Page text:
The 54 mid section rib armor pieces are cut out using a utlity knife and are formed also using the belt sander.  Battle damage was added using the Dremel and blasting it again with the heat gun.  The foam is sealed using Modge Podge and is painted with a base coat using Krlyon black primer.  The same metallic paints that were used is the helmet rendering are used again for the foam armor.

Step 11: Finishing the Rig

The Rig was painted the same as the helmet and armor.   Elastic was riveted to the rig so the the front chest piece and the back rig will balance each other out when worn.  LEDs were again painted aqua and wired to a AA battery pack from Radio Shack with a toggle on/off switch. They were inserted into the spine and run over to the stasis gauge.  Attached is an in game screen shot to real world side by side photo.

Step 12: Cloth Under Suit

The grey under suit was a 3XL it was pinned to my body size cut and sewed back together to fit.  The fake leather chest and shoulder pieces were templated in paper then transferred to the cloth.  The "leather" was sewn with a 1/4" bevel all the way round then the chest and shoulder pieces were attached together using heavy duty thread.  Believe it or not this was the first time I have ever had to sew anything in my life :)  The leather attached together in the back using velcro, which will be hidden by the Rig spine.

Step 13: Vest and Chaps

The "ribs" are laid out then attached to the leather vest using epoxy and high temp hot glue.  Underneath of the ribs 1" elastic is used for a visual aesthetic.   All 8 pieces of the right arm armor is attached to the sleeve using 1/2" screws that are attached to the heat formed plastic.  So the vest is now complete.  The chaps are built in the same manner.  The leather is constructed from a paper template, beveled, then attached to a pair of dark grey jeans.  The chaps only go to the knees since he will have shin and knee guards. Velcro is again used to keep the chaps in place.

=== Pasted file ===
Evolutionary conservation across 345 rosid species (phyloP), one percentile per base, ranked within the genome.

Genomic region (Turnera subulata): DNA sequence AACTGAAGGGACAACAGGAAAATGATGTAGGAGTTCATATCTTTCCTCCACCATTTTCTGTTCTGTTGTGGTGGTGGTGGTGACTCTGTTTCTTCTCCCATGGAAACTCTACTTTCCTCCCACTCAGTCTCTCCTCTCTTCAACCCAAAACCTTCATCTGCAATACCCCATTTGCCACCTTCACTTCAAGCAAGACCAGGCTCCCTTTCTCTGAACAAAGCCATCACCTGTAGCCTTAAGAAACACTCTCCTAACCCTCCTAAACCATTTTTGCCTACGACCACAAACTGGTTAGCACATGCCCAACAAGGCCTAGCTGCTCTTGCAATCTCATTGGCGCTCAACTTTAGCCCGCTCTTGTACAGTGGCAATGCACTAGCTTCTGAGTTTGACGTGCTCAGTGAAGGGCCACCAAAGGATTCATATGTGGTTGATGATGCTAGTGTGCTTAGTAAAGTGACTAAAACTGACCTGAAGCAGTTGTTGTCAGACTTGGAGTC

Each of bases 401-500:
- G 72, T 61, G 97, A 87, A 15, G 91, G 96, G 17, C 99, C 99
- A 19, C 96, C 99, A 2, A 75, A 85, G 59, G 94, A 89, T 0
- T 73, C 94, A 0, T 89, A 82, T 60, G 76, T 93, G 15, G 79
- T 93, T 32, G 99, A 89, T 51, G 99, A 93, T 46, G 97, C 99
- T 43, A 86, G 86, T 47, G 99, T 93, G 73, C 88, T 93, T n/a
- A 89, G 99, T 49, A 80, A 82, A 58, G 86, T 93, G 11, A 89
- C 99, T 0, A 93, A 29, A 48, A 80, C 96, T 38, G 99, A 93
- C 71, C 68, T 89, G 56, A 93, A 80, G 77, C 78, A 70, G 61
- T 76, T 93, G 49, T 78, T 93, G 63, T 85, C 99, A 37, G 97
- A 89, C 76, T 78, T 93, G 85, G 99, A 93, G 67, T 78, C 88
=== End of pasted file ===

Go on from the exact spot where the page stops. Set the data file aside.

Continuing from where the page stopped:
Step 14: Shin and Knee Guards

The shin and knee guards are constructed out of EVA foam.  The foam is rolled and heat formed then glued into place.  Additional foam details are added to the back and craft foam is used as well.  The armor is distressed using the Dremel and once again sealed using Modge Podge and primed using Krylon black.  All Metallic rattle cans are used again to create the base coat of paint. 

All of the armor that is being used at this point is black washed and dry brushed by hand to achieve the desired battle worn look.

Step 15: Gravity and Stasis Pieces

The gravity arm piece is constructed using Wonderflex, EVA, and craft foams.  The screen shots help devise a template to scale and it's just a matter of cutting out the pieces.  Epoxy is used to make sure all of the pieces are secured.  Behind the blades of the gravity stabilizer is a small tube that controls his ability to fly around.  This piece is actually a Crayola marker that has been cut in half.  Styrene pieces have been added for additional details. 

The stasis thrower in his palm is made of a resin cast plumbing coupler and a small circle of furniture foam.  A single blue LED is placed behind the foam to diffuse the glow.  The LED is attached to a 3v coin battery housing with an on/off switch.

Step 16: Test Fitting All of the Soft and Hard Parts

This is where I go to test fit the entire costume.  From here I could see if the straps need to be let out or drawn in.  This was the first time I had seen the entire costume together and I couldn't be happier with the results!!  The entire costume took about 20 minutes to put on and I had to enlist the help of my wife.

The other picture is of me behind my booth at Planet Comicon in Kansas City Missouri.  It shows my wife helping me put on the DEAD SAPCE costume in front of a group of 40 fans, anxiously awaiting the final product. 

Step 17: Glamor Shots

Thanks for looking and feel free to follow more of my prop builds on my Facebook page